Centriole orientation and positioning are critical for the functions of centrioles, including the nucleation of motile cilia capable of generating coherent fluid flows in the proper direction, sensory cilia capable of sensing conditions at the appropriate location in a tissue, and positioning of mitotic spindles in the correct orientation during oriented cell division. However, the mechanisms that position and orient centrioles are almost completely unknown. The proposed experiments will explore the mechanisms that determine centriole position, using an integrated combination of genetic, proteomic, and imaging approaches. By identifying and analyzing genes with specific roles in centriole orientation and positioning, we hope to learn whether the different degrees of freedom of centriole orientation are independently regulated, and by what pathways;how centriole position relates to centriole duplication;and how individual elements of the centriole proteome contribute to centriole orientation. We expect that the genes thus uncovered would potentially constitute a new class of ciliary disease genes in which cilia form normally and retain normal function, but are located in the wrong position or beat in the wrong direction.

Public Health Relevance

Centrioles are cylinder-shaped structures within the cell, and have been implicated in a host of human diseases including cancer and polycystic kidney disease. Our studies will investigate the pathways required to form these structures in the correct position, revealing a new set of candidate disease genes involved in regulating centriole orientation.

Agency
National Institute of Health (NIH)
Institute
National Institute of General Medical Sciences (NIGMS)
Type
Research Project (R01)
Project #
5R01GM077004-07
Application #
8305469
Study Section
Nuclear and Cytoplasmic Structure/Function and Dynamics Study Section (NCSD)
Program Officer
Gindhart, Joseph G
Project Start
2006-03-01
Project End
2015-07-31
Budget Start
2012-08-01
Budget End
2013-07-31
Support Year
7
Fiscal Year
2012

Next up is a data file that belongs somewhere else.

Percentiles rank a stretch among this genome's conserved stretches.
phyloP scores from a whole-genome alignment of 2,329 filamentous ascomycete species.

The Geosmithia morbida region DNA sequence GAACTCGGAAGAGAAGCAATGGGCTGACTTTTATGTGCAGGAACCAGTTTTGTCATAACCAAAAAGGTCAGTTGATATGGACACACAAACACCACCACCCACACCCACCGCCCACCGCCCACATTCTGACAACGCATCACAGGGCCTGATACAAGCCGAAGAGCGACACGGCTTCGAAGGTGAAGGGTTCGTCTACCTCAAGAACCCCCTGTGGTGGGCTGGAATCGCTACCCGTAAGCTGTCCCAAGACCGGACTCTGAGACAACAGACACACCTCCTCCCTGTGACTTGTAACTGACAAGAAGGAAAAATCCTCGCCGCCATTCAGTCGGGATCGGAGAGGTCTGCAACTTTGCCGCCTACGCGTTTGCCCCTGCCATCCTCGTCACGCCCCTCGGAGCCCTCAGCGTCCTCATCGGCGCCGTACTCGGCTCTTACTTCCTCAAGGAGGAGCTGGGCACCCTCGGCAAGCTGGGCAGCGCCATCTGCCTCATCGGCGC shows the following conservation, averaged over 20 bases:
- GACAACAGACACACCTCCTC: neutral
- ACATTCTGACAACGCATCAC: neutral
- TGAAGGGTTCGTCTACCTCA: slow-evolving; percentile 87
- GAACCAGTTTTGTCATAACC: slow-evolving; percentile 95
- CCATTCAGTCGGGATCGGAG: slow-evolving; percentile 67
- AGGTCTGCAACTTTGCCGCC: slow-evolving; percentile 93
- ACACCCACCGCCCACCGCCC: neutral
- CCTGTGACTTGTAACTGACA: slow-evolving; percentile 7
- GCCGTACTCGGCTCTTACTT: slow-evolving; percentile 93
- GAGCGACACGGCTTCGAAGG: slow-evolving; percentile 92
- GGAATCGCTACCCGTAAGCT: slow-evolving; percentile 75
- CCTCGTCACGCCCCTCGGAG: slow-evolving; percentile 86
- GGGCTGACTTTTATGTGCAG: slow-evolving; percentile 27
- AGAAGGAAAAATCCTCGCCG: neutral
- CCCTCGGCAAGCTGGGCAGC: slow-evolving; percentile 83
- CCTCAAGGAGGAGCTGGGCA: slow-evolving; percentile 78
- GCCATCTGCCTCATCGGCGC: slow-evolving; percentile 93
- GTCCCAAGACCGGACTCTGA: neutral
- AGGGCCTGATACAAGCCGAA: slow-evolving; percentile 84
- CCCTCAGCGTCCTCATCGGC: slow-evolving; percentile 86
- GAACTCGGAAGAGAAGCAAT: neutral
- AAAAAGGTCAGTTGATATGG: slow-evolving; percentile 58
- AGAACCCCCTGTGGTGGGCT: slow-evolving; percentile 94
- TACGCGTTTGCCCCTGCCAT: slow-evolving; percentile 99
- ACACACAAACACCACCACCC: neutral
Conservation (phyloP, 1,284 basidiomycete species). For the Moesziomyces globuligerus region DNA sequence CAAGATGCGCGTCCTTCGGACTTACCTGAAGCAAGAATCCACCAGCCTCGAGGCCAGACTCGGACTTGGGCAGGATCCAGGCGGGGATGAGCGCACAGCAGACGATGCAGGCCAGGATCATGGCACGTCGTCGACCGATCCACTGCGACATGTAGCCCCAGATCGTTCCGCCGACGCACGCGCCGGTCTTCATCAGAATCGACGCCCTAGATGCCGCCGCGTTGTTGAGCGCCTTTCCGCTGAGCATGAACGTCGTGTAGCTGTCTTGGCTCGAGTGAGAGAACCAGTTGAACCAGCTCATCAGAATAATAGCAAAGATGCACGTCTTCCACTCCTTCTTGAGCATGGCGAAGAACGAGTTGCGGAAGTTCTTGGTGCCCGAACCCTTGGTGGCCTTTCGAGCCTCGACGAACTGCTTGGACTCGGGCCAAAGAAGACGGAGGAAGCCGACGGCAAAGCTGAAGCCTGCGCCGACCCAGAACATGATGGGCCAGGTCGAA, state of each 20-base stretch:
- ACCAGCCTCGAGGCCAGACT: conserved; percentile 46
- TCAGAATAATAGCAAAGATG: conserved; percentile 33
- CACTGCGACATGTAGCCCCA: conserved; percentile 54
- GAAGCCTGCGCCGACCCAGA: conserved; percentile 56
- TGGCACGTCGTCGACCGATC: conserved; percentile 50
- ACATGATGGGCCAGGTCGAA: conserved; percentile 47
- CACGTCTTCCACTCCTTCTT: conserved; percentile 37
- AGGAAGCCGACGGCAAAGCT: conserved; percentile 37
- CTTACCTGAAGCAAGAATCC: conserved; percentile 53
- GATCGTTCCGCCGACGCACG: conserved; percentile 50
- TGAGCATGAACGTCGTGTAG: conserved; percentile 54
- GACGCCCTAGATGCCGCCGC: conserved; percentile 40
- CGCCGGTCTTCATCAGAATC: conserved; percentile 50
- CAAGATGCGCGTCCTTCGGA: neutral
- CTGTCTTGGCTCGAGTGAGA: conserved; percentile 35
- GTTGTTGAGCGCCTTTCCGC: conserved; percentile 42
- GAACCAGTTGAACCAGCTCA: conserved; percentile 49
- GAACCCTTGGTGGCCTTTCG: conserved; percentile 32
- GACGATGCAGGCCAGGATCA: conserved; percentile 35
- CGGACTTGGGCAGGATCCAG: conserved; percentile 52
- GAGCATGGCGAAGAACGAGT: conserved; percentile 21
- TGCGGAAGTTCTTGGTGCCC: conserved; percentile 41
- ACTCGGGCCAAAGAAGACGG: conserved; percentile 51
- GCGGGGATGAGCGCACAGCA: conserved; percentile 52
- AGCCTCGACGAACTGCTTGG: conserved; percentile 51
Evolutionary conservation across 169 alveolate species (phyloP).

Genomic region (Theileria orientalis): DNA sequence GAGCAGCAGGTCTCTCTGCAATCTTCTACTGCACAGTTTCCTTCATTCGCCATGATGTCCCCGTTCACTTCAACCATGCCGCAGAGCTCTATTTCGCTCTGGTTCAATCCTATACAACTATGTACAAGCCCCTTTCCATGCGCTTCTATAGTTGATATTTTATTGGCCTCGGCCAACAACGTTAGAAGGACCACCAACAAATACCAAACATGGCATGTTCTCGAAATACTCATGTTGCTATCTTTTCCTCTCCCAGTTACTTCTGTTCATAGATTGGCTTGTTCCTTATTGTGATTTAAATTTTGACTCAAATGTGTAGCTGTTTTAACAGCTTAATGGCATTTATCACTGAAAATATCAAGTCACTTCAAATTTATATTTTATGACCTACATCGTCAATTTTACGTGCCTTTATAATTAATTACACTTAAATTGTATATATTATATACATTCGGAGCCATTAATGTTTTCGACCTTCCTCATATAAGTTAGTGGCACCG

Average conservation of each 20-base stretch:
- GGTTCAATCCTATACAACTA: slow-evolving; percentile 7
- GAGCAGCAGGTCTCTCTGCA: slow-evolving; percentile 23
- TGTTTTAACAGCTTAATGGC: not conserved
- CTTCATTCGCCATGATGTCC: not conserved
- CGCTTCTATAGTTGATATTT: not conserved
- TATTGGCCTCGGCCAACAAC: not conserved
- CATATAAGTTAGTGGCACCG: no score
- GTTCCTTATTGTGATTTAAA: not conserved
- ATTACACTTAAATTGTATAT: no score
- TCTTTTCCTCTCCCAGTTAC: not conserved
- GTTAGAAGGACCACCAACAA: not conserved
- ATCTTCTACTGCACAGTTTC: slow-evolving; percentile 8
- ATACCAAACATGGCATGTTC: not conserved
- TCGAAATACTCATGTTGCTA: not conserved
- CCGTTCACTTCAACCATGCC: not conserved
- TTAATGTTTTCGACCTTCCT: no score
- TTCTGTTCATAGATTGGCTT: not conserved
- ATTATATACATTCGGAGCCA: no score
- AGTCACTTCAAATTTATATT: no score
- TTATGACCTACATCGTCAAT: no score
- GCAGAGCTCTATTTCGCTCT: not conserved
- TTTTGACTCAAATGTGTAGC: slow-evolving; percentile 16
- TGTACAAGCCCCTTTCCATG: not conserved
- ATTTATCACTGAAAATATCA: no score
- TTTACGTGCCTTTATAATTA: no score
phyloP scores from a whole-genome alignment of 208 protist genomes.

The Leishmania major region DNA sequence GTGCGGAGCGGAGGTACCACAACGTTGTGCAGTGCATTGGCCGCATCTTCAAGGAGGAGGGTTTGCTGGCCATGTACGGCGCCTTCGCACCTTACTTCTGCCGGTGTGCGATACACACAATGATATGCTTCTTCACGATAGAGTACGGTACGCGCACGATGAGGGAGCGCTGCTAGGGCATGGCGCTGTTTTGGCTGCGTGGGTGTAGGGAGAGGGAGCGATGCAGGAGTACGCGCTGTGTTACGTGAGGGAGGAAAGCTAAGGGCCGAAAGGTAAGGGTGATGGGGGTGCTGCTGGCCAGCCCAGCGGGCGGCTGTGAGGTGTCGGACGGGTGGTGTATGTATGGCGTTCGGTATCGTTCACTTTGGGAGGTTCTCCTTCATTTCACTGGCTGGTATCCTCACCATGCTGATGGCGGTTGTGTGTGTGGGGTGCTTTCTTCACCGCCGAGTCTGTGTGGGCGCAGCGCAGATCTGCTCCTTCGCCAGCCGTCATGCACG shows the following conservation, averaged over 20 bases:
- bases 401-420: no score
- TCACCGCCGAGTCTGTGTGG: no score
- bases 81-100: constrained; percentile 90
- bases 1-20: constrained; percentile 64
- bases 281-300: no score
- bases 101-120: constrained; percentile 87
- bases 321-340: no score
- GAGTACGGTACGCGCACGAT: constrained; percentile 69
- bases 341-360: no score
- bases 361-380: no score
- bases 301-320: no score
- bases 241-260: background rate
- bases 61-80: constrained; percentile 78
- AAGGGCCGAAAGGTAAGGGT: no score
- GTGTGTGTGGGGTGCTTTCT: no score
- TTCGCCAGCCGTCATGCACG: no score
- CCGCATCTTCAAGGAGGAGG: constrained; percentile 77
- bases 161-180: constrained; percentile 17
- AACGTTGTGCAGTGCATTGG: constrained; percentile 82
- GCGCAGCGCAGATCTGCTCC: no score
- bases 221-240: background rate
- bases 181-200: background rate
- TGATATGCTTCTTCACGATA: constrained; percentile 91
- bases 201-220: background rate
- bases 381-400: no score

Total Cost
$288,190
Indirect Cost
$98,190
Name
University of California San Francisco
Department
Biochemistry
Type
Schools of Medicine
DUNS #
094878337
City
San Francisco
State
CA
Country
United States
Zip Code
94143
Ishikawa, Hiroaki; Ide, Takahiro; Yagi, Toshiki et al. (2014) TTC26/DYF13 is an intraflagellar transport protein required for transport of motility-related proteins into flagella. Elife 3:e01566
Ishikawa, Hiroaki; Marshall, Wallace F (2013) Isolation of mammalian primary cilia. Methods Enzymol 525:311-25
Apte, Zachary S; Marshall, Wallace F (2013) Statistical method for comparing the level of intracellular organization between cells. Proc Natl Acad Sci U S A 110:E1006-15
Ishikawa, Hiroaki; Thompson, James; Yates 3rd, John R et al. (2012) Proteomic analysis of mammalian primary cilia. Curr Biol 22:414-9
Azimzadeh, Juliette; Wong, Mei Lie; Downhour, Diane Miller et al. (2012) Centrosome loss in the evolution of planarians. Science 335:461-3
Tang, Nan; Marshall, Wallace F; McMahon, Martin et al. (2011) Control of mitotic spindle angle by the RAS-regulated ERK1/2 pathway determines lung tube shape. Science 333:342-5
Rafelski, Susanne M; Keller, Lani C; Alberts, Jonathan B et al. (2011) Apparent diffusive motion of centrin foci in living cells: implications for diffusion-based motion in centriole duplication. Phys Biol 8:026010
Azimzadeh, Juliette; Marshall, Wallace F (2010) Building the centriole. Curr Biol 20:R816-25
Keller, Lani C; Wemmer, Kimberly A; Marshall, Wallace F (2010) Influence of centriole number on mitotic spindle length and symmetry. Cytoskeleton (Hoboken) 67:504-18
Marshall, Wallace F (2009) Centriole evolution. Curr Opin Cell Biol 21:14-9

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